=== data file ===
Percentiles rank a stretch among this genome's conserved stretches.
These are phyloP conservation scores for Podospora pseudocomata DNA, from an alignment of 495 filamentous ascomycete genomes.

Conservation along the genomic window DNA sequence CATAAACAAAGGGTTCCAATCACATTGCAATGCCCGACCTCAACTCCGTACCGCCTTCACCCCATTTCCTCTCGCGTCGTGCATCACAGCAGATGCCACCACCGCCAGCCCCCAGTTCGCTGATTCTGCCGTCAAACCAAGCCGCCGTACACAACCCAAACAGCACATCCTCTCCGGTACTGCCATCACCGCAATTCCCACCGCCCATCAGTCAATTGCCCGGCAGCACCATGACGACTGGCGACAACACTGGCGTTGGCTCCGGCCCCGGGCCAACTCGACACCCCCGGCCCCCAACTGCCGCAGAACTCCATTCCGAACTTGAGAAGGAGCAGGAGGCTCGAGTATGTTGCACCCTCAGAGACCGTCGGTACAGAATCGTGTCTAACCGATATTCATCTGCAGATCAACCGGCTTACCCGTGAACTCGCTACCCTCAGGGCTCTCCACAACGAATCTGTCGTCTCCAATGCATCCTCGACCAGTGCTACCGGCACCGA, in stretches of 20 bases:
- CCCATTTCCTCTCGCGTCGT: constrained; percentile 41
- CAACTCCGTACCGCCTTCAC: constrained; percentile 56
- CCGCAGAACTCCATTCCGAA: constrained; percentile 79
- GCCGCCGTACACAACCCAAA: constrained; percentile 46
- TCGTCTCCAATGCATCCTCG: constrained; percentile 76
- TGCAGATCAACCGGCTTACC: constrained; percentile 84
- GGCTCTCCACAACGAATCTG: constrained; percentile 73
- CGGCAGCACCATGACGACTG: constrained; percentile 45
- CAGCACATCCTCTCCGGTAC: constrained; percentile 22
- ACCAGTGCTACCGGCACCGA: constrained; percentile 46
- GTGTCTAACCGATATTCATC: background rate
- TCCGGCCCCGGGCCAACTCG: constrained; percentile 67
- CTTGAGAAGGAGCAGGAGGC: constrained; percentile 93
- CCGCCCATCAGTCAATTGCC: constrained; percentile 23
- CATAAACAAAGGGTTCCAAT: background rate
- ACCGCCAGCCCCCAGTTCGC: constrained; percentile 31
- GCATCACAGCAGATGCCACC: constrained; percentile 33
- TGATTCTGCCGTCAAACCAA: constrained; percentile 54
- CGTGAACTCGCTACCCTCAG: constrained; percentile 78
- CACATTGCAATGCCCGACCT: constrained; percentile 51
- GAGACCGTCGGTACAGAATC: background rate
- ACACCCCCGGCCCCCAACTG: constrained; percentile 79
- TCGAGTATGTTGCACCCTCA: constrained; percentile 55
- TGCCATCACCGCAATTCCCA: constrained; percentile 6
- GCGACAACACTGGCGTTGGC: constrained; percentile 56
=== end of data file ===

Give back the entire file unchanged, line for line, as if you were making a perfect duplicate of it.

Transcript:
Percentiles rank a stretch among this genome's conserved stretches.
These are phyloP conservation scores for Podospora pseudocomata DNA, from an alignment of 495 filamentous ascomycete genomes.

Conservation along the genomic window DNA sequence CATAAACAAAGGGTTCCAATCACATTGCAATGCCCGACCTCAACTCCGTACCGCCTTCACCCCATTTCCTCTCGCGTCGTGCATCACAGCAGATGCCACCACCGCCAGCCCCCAGTTCGCTGATTCTGCCGTCAAACCAAGCCGCCGTACACAACCCAAACAGCACATCCTCTCCGGTACTGCCATCACCGCAATTCCCACCGCCCATCAGTCAATTGCCCGGCAGCACCATGACGACTGGCGACAACACTGGCGTTGGCTCCGGCCCCGGGCCAACTCGACACCCCCGGCCCCCAACTGCCGCAGAACTCCATTCCGAACTTGAGAAGGAGCAGGAGGCTCGAGTATGTTGCACCCTCAGAGACCGTCGGTACAGAATCGTGTCTAACCGATATTCATCTGCAGATCAACCGGCTTACCCGTGAACTCGCTACCCTCAGGGCTCTCCACAACGAATCTGTCGTCTCCAATGCATCCTCGACCAGTGCTACCGGCACCGA, in stretches of 20 bases:
- CCCATTTCCTCTCGCGTCGT: constrained; percentile 41
- CAACTCCGTACCGCCTTCAC: constrained; percentile 56
- CCGCAGAACTCCATTCCGAA: constrained; percentile 79
- GCCGCCGTACACAACCCAAA: constrained; percentile 46
- TCGTCTCCAATGCATCCTCG: constrained; percentile 76
- TGCAGATCAACCGGCTTACC: constrained; percentile 84
- GGCTCTCCACAACGAATCTG: constrained; percentile 73
- CGGCAGCACCATGACGACTG: constrained; percentile 45
- CAGCACATCCTCTCCGGTAC: constrained; percentile 22
- ACCAGTGCTACCGGCACCGA: constrained; percentile 46
- GTGTCTAACCGATATTCATC: background rate
- TCCGGCCCCGGGCCAACTCG: constrained; percentile 67
- CTTGAGAAGGAGCAGGAGGC: constrained; percentile 93
- CCGCCCATCAGTCAATTGCC: constrained; percentile 23
- CATAAACAAAGGGTTCCAAT: background rate
- ACCGCCAGCCCCCAGTTCGC: constrained; percentile 31
- GCATCACAGCAGATGCCACC: constrained; percentile 33
- TGATTCTGCCGTCAAACCAA: constrained; percentile 54
- CGTGAACTCGCTACCCTCAG: constrained; percentile 78
- CACATTGCAATGCCCGACCT: constrained; percentile 51
- GAGACCGTCGGTACAGAATC: background rate
- ACACCCCCGGCCCCCAACTG: constrained; percentile 79
- TCGAGTATGTTGCACCCTCA: constrained; percentile 55
- TGCCATCACCGCAATTCCCA: constrained; percentile 6
- GCGACAACACTGGCGTTGGC: constrained; percentile 56